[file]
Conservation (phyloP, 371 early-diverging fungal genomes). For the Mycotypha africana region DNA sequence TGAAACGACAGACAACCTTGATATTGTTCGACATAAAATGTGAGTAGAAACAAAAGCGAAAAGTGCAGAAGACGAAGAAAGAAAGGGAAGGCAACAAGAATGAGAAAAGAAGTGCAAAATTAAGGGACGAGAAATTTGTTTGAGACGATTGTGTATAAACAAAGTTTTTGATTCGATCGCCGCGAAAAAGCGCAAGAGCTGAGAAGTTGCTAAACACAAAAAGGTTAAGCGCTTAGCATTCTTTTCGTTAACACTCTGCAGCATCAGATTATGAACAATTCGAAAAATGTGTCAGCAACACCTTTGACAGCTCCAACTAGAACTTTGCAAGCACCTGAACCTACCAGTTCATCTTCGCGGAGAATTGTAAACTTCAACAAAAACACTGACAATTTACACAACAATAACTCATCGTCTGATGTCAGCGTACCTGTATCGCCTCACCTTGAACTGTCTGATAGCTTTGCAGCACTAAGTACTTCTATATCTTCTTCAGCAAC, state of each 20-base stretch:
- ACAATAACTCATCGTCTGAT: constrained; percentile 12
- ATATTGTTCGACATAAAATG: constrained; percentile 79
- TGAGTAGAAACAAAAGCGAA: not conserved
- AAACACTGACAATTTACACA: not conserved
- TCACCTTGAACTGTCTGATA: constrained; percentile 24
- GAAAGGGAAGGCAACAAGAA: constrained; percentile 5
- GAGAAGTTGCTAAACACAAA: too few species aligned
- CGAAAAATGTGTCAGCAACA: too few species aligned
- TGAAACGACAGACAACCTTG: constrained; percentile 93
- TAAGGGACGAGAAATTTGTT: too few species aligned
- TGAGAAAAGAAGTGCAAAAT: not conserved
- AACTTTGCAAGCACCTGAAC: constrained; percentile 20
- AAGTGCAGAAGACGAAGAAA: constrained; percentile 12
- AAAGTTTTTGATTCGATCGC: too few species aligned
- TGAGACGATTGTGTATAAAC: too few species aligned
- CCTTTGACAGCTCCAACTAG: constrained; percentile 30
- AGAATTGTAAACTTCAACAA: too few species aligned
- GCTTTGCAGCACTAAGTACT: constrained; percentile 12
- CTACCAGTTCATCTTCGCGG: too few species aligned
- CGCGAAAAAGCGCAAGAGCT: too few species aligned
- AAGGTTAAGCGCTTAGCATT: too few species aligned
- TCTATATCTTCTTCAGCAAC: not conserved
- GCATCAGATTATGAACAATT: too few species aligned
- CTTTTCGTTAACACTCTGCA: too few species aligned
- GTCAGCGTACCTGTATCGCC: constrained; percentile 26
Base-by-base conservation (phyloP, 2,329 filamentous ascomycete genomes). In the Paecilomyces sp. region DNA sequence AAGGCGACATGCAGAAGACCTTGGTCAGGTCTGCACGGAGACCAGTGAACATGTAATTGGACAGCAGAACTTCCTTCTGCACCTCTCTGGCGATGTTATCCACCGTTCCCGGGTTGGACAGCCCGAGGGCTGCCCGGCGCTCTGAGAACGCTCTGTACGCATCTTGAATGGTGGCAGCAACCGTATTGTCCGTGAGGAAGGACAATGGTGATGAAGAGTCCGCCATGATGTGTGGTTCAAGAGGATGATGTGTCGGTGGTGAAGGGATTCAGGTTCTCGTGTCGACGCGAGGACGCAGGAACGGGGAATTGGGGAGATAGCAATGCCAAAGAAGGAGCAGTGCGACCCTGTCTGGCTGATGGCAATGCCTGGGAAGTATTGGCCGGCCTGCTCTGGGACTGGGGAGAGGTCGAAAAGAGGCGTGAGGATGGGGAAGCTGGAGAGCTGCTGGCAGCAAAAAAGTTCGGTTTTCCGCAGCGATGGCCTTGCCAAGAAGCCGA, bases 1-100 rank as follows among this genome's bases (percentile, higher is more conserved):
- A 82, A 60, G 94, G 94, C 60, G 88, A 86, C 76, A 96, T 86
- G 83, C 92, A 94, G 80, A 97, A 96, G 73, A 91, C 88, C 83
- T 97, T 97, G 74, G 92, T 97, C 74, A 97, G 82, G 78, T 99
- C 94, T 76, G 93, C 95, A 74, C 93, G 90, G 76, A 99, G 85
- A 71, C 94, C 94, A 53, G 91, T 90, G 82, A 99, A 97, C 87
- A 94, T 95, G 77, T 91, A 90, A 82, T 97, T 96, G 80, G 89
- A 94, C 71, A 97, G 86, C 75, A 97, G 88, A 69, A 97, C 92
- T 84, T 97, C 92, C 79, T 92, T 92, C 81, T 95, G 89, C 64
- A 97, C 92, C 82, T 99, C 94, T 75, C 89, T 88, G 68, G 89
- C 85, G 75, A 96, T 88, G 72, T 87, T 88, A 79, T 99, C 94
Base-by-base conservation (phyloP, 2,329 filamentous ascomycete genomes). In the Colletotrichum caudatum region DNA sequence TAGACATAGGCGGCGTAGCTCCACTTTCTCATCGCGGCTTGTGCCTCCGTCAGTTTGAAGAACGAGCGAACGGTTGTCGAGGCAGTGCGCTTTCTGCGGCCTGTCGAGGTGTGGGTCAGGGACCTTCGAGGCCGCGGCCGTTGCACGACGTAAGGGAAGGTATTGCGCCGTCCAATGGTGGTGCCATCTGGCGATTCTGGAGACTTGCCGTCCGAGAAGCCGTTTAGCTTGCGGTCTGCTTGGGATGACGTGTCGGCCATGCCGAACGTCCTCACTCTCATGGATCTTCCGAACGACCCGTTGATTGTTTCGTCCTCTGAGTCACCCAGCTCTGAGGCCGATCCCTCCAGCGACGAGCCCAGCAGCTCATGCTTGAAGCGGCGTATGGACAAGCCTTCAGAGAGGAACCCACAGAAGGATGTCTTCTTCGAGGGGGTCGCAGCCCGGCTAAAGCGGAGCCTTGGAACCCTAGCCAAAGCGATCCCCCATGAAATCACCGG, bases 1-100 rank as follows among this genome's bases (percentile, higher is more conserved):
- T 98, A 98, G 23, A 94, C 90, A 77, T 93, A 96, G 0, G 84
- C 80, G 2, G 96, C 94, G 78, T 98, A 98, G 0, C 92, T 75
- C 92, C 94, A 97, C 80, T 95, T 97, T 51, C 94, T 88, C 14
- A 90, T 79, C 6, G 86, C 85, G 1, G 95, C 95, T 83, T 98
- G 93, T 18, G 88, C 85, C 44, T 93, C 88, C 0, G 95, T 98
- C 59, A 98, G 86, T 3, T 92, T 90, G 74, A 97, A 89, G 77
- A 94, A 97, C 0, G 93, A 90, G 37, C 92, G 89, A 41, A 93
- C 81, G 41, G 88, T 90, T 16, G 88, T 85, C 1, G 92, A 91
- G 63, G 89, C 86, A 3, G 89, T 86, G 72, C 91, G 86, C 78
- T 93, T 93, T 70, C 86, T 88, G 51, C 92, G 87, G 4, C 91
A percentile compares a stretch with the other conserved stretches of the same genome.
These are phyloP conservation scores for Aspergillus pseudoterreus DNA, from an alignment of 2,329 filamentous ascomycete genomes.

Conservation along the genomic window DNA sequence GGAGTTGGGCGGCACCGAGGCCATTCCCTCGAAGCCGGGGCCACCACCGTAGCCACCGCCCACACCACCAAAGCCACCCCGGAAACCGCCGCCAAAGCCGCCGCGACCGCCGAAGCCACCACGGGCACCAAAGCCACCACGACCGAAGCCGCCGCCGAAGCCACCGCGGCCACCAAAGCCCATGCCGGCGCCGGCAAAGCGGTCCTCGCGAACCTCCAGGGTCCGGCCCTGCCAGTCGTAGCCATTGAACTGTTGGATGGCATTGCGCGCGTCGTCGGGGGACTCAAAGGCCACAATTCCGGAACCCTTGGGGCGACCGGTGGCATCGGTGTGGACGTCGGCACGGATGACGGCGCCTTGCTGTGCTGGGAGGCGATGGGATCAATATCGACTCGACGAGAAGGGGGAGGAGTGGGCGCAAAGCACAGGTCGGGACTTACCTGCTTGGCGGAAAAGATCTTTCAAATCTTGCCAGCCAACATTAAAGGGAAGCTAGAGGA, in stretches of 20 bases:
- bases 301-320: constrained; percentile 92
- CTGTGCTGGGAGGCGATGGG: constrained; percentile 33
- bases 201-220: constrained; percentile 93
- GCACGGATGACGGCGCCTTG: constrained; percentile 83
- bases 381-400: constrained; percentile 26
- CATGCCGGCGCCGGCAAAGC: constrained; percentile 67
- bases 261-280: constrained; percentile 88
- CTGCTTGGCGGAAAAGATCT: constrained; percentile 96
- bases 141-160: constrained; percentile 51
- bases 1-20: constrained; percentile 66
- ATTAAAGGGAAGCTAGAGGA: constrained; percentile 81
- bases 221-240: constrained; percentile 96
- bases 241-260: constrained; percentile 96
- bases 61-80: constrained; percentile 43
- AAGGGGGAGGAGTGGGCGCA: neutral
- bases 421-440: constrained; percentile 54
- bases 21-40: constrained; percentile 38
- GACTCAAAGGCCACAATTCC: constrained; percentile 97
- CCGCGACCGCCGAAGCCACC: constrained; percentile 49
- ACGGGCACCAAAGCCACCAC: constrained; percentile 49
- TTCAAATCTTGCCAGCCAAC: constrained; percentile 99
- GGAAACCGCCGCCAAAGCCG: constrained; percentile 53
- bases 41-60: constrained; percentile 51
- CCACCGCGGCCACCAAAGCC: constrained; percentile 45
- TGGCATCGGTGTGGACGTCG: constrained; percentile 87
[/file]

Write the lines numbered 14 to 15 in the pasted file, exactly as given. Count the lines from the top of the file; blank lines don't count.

- AAGTGCAGAAGACGAAGAAA: constrained; percentile 12
- AAAGTTTTTGATTCGATCGC: too few species aligned